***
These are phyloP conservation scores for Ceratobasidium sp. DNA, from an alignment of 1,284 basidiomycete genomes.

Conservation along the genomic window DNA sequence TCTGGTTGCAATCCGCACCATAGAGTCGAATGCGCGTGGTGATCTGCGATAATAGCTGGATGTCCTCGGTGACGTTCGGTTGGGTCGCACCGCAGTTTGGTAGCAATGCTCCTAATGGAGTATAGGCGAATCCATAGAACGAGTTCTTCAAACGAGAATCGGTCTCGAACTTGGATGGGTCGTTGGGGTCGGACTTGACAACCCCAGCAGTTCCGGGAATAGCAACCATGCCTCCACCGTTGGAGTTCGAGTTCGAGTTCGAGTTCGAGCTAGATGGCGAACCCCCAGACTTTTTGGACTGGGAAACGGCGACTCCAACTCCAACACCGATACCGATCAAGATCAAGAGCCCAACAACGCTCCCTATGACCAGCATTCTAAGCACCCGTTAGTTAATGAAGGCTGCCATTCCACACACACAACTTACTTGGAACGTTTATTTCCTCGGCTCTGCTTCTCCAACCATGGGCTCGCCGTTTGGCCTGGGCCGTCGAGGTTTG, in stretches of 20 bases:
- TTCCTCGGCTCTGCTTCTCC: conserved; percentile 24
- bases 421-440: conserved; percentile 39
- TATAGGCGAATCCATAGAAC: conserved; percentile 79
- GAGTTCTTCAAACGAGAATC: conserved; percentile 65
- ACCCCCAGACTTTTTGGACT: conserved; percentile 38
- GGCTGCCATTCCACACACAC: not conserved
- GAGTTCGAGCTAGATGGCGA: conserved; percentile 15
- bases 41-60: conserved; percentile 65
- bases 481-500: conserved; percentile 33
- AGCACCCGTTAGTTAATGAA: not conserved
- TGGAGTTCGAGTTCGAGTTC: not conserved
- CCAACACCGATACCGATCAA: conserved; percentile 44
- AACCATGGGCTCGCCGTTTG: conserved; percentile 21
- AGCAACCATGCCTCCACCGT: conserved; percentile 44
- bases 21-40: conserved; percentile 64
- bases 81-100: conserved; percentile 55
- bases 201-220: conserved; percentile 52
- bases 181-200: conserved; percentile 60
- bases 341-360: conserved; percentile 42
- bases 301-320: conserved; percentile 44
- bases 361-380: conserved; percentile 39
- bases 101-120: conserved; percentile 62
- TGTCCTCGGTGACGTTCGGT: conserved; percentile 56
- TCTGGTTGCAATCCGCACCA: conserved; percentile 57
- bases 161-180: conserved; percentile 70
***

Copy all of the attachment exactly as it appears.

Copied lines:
These are phyloP conservation scores for Ceratobasidium sp. DNA, from an alignment of 1,284 basidiomycete genomes.

Conservation along the genomic window DNA sequence TCTGGTTGCAATCCGCACCATAGAGTCGAATGCGCGTGGTGATCTGCGATAATAGCTGGATGTCCTCGGTGACGTTCGGTTGGGTCGCACCGCAGTTTGGTAGCAATGCTCCTAATGGAGTATAGGCGAATCCATAGAACGAGTTCTTCAAACGAGAATCGGTCTCGAACTTGGATGGGTCGTTGGGGTCGGACTTGACAACCCCAGCAGTTCCGGGAATAGCAACCATGCCTCCACCGTTGGAGTTCGAGTTCGAGTTCGAGTTCGAGCTAGATGGCGAACCCCCAGACTTTTTGGACTGGGAAACGGCGACTCCAACTCCAACACCGATACCGATCAAGATCAAGAGCCCAACAACGCTCCCTATGACCAGCATTCTAAGCACCCGTTAGTTAATGAAGGCTGCCATTCCACACACACAACTTACTTGGAACGTTTATTTCCTCGGCTCTGCTTCTCCAACCATGGGCTCGCCGTTTGGCCTGGGCCGTCGAGGTTTG, in stretches of 20 bases:
- TTCCTCGGCTCTGCTTCTCC: conserved; percentile 24
- bases 421-440: conserved; percentile 39
- TATAGGCGAATCCATAGAAC: conserved; percentile 79
- GAGTTCTTCAAACGAGAATC: conserved; percentile 65
- ACCCCCAGACTTTTTGGACT: conserved; percentile 38
- GGCTGCCATTCCACACACAC: not conserved
- GAGTTCGAGCTAGATGGCGA: conserved; percentile 15
- bases 41-60: conserved; percentile 65
- bases 481-500: conserved; percentile 33
- AGCACCCGTTAGTTAATGAA: not conserved
- TGGAGTTCGAGTTCGAGTTC: not conserved
- CCAACACCGATACCGATCAA: conserved; percentile 44
- AACCATGGGCTCGCCGTTTG: conserved; percentile 21
- AGCAACCATGCCTCCACCGT: conserved; percentile 44
- bases 21-40: conserved; percentile 64
- bases 81-100: conserved; percentile 55
- bases 201-220: conserved; percentile 52
- bases 181-200: conserved; percentile 60
- bases 341-360: conserved; percentile 42
- bases 301-320: conserved; percentile 44
- bases 361-380: conserved; percentile 39
- bases 101-120: conserved; percentile 62
- TGTCCTCGGTGACGTTCGGT: conserved; percentile 56
- TCTGGTTGCAATCCGCACCA: conserved; percentile 57
- bases 161-180: conserved; percentile 70